Despite the fact that many synagogue-goers are not familiar with the specific content of Kol Nidre, the melody of this prayer sparks intense feelings. Although the traditional Ashkenazic melody heard in synagogues today is very moving and has become one of the most treasured melodies of the Ashkenazi people, it is not the melody alone that gives Kol Nidre its power.

After all, had this melody provided the musical setting for another prayer, it is unlikely that the melody alone would have taken on such extraordinary importance. So we must ask: What is it that provokes this “deeply religious feeling? What gives Kol Nidre its power?

I suspect that the chanting of Kol Nidre during the Days of Awe has become a musical symbol for a moment in time when most Jewish people are highly aware of their Jewishness.

The Torah scrolls are out of the ark and we are all standing together as we did at Sinai to receive the commandments. At that moment this sacred motif arises from the human voice. Kol Nidre sounds the moment when Jews are doing the same thing. They are standing facing the Torah scrolls, listening to a mi’Sinai tune, a melody received by Moses on Mount Sinai, which brings every Jew that much closer to God. It is a moment when every Jew has the potential to connect to the Jewish people, Torah and God.

A community in this state of closeness is thereby renewing the Jewish people’s covenant with God. Once again many Jews are taking part in sacred history, symbolically playing out the traditional Torah reading on Yom Kippur, a passage found in Deuteronomy 29:9-14 titled Nitzavim from the Hebrew word which means “to stand firmly” with total commitment:

“You stand this day, all of you, before the Lord your God — the heads of your tribes, your elders and officers, every one in Israel, men, women and children, and the strangers in your camp, from the one who chops your wood to the one who draws your water — to enter into the sworn covenant which the Lord your God makes with you this day in order to establish you henceforth as the people whose only God is the Lord, as you had been promised, and as God had sworn to your fathers, to Abraham, Isaac and Jacob. And it is not with you alone that I make this sworn covenant. I make it with those who are standing here with us today before the Lord our God, and equally with all who are not here with us today.”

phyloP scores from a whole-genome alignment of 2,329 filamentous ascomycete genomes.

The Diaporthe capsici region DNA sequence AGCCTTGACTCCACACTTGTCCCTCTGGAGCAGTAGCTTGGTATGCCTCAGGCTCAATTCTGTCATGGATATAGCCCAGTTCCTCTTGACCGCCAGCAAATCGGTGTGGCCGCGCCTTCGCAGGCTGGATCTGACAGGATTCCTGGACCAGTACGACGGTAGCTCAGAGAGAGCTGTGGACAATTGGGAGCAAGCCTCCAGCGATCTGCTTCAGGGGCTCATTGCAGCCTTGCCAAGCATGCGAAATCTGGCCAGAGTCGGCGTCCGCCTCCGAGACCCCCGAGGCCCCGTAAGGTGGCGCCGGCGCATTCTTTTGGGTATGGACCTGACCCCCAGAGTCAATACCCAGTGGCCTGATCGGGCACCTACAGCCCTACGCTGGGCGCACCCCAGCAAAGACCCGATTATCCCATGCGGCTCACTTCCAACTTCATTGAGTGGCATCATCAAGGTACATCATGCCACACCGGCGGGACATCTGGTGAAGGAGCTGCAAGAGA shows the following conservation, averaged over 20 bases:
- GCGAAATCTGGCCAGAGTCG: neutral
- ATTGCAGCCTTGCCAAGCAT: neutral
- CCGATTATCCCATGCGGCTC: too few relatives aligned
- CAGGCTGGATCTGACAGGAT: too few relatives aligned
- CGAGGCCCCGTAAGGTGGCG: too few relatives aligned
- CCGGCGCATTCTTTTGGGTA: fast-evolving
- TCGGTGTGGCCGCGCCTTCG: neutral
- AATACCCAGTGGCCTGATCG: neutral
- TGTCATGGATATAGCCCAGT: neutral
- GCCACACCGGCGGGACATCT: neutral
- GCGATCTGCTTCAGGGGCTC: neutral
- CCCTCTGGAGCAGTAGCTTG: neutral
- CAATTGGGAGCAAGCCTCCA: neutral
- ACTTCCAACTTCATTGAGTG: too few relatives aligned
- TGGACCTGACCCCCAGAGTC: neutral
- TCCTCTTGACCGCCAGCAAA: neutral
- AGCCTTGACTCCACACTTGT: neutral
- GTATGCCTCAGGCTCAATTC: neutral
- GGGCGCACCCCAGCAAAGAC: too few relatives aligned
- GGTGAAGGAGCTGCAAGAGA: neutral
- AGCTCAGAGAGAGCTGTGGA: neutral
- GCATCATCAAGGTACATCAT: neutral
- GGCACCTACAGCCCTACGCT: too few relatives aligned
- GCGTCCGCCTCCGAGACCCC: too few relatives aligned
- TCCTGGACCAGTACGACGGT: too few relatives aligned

Kol Nidre is a powerful moment of community, during which we are not only united with those Jews in the synagogue, but we are aware that at the same moment Jews all over the world, whether Orthodox, Conservative or Reform, are standing — physically, mentally and spiritually — listening to those same strains of sacred melody.

Consciously or unconsciously, we know that this has been a practice for more than 1,000 years of Jewish history and that this practice will continue as long as Jews live and continue “to stand firm” in their commitment to the message of God’s teachings.

Every Jew makes a difference in prolonging the life of the Jewish people by becoming part of this sacred history, through praying, studying and engaging in acts of kindness. May you and your family be blessed with a healthy, peaceful and spiritual New Year, filled with your commitment to stand firmly before God.

Deborah Staiman is a freelance cantor in Toronto. This column previously appeared in the Canadian Jewish News.